Please see the STA Wikipedia page or Lasenby, A. (2022), *Some recent results for SU(3) and Octonions within the Geometric Algebra approach to the fundamental forces of nature*, doi:10.1002/mma.8934 for more information on STA based octonion products.

Space-Time Algebra (STA) octonionic representation

Or if you prefer a more visually attractive form using the Hodge star

I have updated my comprehensive Fano plane list of 480 octonion triad sets. This new file adds the SpaceTime Algebra (STA) octonion representation on the nodes.

There are 7 sets of split octonions for each of the 480 “parent” octonions (each of which is defined by 30 sets of 7 triads and 16 7 bit “sign masks” which reverse the direction of the triad multiplication – detail of that below). The 7 split octonions are identified by selecting a triad. The complement of {1,2,3,4,5,6,7} and the selected triad leaves 4 elements which are the rows/colums corresponding to the negated elements in the multiplication table (highlighted with yellow background). The red arrows in the Fano Plane indicate the potential reversal due to this negation that defines the split octonions. The selected triad nodes are cyan, and the other 4 are yellow. Similar to STA, the split octonions allow for the simplification of Maxwell’s four equations which define electromagnetism (aka.light) into a single equation.

It also shows each octonion’s “Derivation” of the G2 automorphism group (the octonions). This means it analyzes each of the 480 octonions (and the 7 split-octonions with one per triad) in terms of the 7×7 “Nullspace” of the 21 upper-triangular vectors (14 null vectors that define the dimension of G2 (2*6 roots + 2 generators) and the 7 non-null vectors (shown). The first column (next to the green highlighted “missing e_{n}“) is the Derivation of the (non-split) parent octonion. The other 3 columns are the unique non-null Derivation entries which are not the same as the parent octonion’s entry. These are identified by the triad-based split numbers from which they were produced. Notice too that like the “missing e_{n}” for each row, there is also one of the four columns having a blank upper Derivation entry.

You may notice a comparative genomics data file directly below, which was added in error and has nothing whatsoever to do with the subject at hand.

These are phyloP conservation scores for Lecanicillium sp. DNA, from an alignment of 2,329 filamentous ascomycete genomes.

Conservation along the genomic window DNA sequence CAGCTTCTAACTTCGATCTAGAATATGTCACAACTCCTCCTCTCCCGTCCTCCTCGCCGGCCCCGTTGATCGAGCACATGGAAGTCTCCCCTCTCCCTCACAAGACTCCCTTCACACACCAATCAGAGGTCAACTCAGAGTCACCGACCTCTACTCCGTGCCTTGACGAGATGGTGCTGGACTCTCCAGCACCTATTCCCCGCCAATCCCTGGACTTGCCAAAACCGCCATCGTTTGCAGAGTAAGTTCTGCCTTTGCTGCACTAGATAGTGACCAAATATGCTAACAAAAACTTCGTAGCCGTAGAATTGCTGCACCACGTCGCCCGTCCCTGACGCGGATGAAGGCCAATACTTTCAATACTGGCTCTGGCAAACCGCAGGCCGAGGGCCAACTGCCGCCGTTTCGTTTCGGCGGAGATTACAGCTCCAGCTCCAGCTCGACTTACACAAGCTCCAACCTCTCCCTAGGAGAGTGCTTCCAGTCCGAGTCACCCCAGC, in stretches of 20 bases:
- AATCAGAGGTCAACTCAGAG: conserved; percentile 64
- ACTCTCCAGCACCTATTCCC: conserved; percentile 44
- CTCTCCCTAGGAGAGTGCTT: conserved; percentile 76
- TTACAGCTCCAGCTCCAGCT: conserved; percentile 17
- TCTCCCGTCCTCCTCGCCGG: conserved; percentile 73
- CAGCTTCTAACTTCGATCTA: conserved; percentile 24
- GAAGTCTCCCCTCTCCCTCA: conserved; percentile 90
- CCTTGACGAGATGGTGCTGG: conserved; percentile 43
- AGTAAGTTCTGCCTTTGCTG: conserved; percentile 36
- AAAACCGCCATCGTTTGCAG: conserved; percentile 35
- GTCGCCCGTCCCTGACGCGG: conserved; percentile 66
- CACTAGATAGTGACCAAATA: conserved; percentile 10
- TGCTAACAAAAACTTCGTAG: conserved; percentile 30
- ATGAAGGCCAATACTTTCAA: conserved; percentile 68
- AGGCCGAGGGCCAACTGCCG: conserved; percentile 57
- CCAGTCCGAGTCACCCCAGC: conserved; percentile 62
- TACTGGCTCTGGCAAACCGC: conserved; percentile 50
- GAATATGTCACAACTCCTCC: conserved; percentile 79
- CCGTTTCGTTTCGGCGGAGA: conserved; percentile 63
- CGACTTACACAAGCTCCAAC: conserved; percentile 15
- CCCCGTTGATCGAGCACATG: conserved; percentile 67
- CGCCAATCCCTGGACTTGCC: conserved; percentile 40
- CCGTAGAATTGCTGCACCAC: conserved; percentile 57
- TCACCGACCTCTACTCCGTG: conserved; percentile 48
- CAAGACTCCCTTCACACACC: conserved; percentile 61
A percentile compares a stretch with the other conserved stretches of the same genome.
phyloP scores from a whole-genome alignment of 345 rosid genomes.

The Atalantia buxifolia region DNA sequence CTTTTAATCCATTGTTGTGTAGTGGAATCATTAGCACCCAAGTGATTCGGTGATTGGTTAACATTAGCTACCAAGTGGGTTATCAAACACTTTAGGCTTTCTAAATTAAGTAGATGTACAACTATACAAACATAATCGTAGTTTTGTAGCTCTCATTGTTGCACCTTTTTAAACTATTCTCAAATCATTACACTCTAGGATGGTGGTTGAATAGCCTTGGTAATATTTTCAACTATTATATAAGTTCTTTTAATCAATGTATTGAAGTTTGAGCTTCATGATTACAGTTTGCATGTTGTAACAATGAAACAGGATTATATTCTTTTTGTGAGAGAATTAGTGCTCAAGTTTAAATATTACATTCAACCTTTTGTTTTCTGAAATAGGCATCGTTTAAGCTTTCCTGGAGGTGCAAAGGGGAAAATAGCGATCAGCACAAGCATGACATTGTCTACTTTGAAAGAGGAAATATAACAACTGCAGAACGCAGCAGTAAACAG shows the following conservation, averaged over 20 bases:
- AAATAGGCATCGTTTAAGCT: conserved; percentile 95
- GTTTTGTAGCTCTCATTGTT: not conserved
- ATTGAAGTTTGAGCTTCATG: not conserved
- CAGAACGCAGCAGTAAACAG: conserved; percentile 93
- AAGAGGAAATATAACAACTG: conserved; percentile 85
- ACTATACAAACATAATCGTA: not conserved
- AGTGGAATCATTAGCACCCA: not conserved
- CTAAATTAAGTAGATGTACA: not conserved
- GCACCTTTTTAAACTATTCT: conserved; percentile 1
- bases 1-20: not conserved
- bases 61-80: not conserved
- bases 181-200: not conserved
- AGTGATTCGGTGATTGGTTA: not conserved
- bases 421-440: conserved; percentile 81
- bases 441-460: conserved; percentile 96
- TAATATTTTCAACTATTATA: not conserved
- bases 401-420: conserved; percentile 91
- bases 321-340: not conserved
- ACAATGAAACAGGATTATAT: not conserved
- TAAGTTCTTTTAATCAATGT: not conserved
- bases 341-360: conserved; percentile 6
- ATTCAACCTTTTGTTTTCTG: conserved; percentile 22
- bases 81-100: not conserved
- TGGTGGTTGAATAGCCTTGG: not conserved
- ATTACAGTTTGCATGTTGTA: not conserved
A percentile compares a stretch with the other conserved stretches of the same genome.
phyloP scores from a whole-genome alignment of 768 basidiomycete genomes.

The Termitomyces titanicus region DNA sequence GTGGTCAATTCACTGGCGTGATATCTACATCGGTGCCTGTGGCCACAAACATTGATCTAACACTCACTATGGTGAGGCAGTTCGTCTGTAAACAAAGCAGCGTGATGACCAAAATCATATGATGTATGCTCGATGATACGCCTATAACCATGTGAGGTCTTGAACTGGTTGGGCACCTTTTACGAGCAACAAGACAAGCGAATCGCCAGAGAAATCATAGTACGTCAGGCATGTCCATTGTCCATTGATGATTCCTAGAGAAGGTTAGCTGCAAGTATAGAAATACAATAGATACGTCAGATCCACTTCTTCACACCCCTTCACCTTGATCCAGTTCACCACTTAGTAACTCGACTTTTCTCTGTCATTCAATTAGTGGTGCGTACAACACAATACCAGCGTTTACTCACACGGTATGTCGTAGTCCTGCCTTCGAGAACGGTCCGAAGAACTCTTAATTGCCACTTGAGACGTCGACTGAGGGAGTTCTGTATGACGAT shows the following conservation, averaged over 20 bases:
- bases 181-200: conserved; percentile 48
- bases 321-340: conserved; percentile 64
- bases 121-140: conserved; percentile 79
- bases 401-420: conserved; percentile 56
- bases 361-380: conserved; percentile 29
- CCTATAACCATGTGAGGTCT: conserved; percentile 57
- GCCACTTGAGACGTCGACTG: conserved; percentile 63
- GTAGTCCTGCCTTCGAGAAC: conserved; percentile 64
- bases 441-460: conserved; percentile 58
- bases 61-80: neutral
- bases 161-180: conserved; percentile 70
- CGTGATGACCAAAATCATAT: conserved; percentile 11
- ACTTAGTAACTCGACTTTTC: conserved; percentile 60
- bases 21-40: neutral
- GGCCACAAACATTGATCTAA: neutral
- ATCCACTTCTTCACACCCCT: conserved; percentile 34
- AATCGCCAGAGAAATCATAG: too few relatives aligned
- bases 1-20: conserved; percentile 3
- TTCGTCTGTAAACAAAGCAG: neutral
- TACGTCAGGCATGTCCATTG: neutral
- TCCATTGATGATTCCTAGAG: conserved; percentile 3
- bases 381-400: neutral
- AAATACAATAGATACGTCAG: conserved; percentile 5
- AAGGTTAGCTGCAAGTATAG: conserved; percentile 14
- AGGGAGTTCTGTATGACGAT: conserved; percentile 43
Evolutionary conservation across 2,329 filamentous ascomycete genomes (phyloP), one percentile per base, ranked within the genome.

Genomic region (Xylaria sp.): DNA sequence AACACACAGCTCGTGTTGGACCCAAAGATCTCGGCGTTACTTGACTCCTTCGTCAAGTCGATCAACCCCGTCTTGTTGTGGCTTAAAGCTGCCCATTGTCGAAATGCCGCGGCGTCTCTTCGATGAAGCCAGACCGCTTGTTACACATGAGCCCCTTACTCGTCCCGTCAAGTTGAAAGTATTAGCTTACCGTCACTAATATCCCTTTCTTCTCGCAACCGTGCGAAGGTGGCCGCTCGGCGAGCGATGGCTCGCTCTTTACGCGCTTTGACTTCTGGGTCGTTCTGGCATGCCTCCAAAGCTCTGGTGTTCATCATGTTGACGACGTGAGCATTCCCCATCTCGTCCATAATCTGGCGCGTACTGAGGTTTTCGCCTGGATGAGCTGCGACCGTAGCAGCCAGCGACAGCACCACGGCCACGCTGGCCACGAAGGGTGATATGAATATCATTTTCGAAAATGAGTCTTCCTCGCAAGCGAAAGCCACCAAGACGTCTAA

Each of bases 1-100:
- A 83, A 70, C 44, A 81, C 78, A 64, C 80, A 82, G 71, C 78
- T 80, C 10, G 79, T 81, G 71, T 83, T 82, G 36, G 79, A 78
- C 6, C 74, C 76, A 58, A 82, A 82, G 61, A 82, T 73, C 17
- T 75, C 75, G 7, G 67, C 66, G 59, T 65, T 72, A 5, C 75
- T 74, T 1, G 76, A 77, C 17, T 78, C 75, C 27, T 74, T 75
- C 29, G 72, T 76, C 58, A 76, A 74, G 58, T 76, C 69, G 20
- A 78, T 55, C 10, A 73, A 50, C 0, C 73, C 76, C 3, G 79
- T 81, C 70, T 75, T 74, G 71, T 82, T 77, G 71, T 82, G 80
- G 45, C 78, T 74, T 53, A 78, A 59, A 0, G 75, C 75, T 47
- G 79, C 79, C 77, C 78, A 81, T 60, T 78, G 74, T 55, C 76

In total, these updated PDF files are 480 11×17 landscape 12pt font pages sorted by the assigned octonion to its E8 root vertex number based on a canonical sort from the 9th row of the Pascal triangle. As such (excluding the 8 positive and 8 negative “excluded generator roots” (#2-9 & #248-255) which don’t produce unique octonions. For each split real even E8 vertex, the algebra root, weight and height are listed along with the Clifford/Pascal binary and physics rotation coordinates.

It is now in two sets of files that show the STA detail multiplication table in each 240 + 240 sets of E8 indices based on whether the flag triad1Rev=False or True is set. This determines how the triad arrow directions are set using the 8 sign-masks (more detail on that below). This flag can be thought of as choosing which of two non-commutative multiplication options is used for defining the quaternions (IJ=K or right-handed or JI=K left-handed) as either True or False (340Mb each). There is a corresponding Mathematica notebooks with the same content in case you want to interact (e.g. rotate in 3D the Fano plane) here (280 Mb).

My original Fano plane / split Fano plane posts from 10+ years ago are here and here.

A bit about octonion multiplication tables: